Yours is the first mention I've seen of this lack of communication being a deliberate and malicious action on their part, and just out of curiosity, do you have any evidence to support your accusations? I'm not saying they're not true - simply that I haven't seen any evidence to support them, either here in this thread or elsewhere on the Web. I'd be interested in knowing if you have more information. :D

Sam
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Post 3+ Months Ago

Thy don't have a legal obligation to advertiisers over publisher, But in a business sense advertisers are far more important than publishers.

The only thing i would suggest is reading the terms properly next time you sign up with someone online.

The fact is they had reason to believe you, or someone on your site, was trying to steal from them.
And that's all they need to terminate your account and hold funds.

Most people have no trouble with getting payments from google, big and small sites, So unless you think you have been singled out and victimised i can't see how it would be a scam. At the end of the day they want you to display thier adverts, It means they get paid, But if they think you are ripping them off they will ban you.

And really i think most people who get banned allready know the reason, Whether it was intentional or not, But want to deny it hoping that thier denial will mean they get thier money back.
  • B-mann
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Post 3+ Months Ago

WF,

Thanks for your observations and compliments. As for as evidence of wrong doing on the part of Google, suffice it to say that it would not be in the interests of the "10% mistakes" parties to publicly tip any hands at this time.

However, I invite you to visit the many forums out there that deal with these issues. Oddly enough you can find them via Google Search. You will see a high degree of frustration that exists with a vast number of small website operators that have been arbitrarily terminated by Google. For every expression of frustration you encounter you can be sure there is five hundred that you don't see.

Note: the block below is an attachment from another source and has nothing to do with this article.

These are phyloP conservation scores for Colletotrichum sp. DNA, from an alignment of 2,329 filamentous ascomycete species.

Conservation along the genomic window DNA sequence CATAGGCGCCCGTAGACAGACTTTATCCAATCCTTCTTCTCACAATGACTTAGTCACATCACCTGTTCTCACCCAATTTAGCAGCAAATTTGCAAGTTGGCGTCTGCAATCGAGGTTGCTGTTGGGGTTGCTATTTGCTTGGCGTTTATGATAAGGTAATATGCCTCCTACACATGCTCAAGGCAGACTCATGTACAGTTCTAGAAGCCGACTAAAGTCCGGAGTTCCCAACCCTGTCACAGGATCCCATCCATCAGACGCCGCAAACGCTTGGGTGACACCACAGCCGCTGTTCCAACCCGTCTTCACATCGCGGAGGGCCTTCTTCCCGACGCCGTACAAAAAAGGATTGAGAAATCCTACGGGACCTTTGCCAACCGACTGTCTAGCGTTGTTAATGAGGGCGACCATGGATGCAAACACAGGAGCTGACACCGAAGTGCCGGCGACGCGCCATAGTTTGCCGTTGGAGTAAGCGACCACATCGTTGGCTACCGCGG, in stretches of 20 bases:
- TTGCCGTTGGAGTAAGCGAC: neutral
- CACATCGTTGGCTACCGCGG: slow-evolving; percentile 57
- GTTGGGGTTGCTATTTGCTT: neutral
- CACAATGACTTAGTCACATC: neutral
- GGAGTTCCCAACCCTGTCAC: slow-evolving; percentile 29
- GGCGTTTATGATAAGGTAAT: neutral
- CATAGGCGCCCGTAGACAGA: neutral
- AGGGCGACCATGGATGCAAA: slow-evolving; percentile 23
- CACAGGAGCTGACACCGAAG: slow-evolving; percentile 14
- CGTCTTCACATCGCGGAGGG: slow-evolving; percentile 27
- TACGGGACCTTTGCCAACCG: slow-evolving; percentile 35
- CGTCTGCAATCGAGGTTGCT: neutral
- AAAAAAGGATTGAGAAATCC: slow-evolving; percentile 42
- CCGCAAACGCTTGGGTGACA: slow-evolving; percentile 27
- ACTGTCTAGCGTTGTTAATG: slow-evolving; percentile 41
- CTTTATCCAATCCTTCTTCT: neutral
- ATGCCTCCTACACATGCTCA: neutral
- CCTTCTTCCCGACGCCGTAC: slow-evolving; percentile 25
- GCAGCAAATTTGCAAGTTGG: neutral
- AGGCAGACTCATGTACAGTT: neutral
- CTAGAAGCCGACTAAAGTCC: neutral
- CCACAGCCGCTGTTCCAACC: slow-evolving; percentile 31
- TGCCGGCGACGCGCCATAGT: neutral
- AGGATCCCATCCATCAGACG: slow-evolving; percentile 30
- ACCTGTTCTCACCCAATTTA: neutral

In some cases they may, indeed, be in violation of Google policies but they have no idea what offense they have committed and Google won't tell them. And because Google treats them so harshly they assume themselves to be wrongly treated.

However, in the case of the "10% mistakes" they have, in fact, been wrongly treated. These publishers: A. Have their legally earned money illegally appropriated by an internet giant and: B. Have been accused of dishonesty. Both classes of publishers become highly incensed for basically the same reasons. But, since they are isolated in their frustration, they are essentially conquered by Google.

My purpose in bringing these issues out is to give some focus to those wrongly accused individuals with hopes that they can coalesce into group that can deal more effectively with the arbitrary appropriation of their funds and reputations by Google.
  • B-mann
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Post 3+ Months Ago

Meman,

You state in your post "The only thing i would suggest is reading the terms properly next time you sign up with someone online."

Nowhere in my posts will you see where I claimed to have signed up for anything with Google. That is an assumption that you make, albeit incorrectly.

As for interpreting the language of the legal "Terms of Agreement"? Well I guess that is why there are so many lawyers among us! BTW what on earth does that have to do with Google's lack of explanation of their arbitrary actions.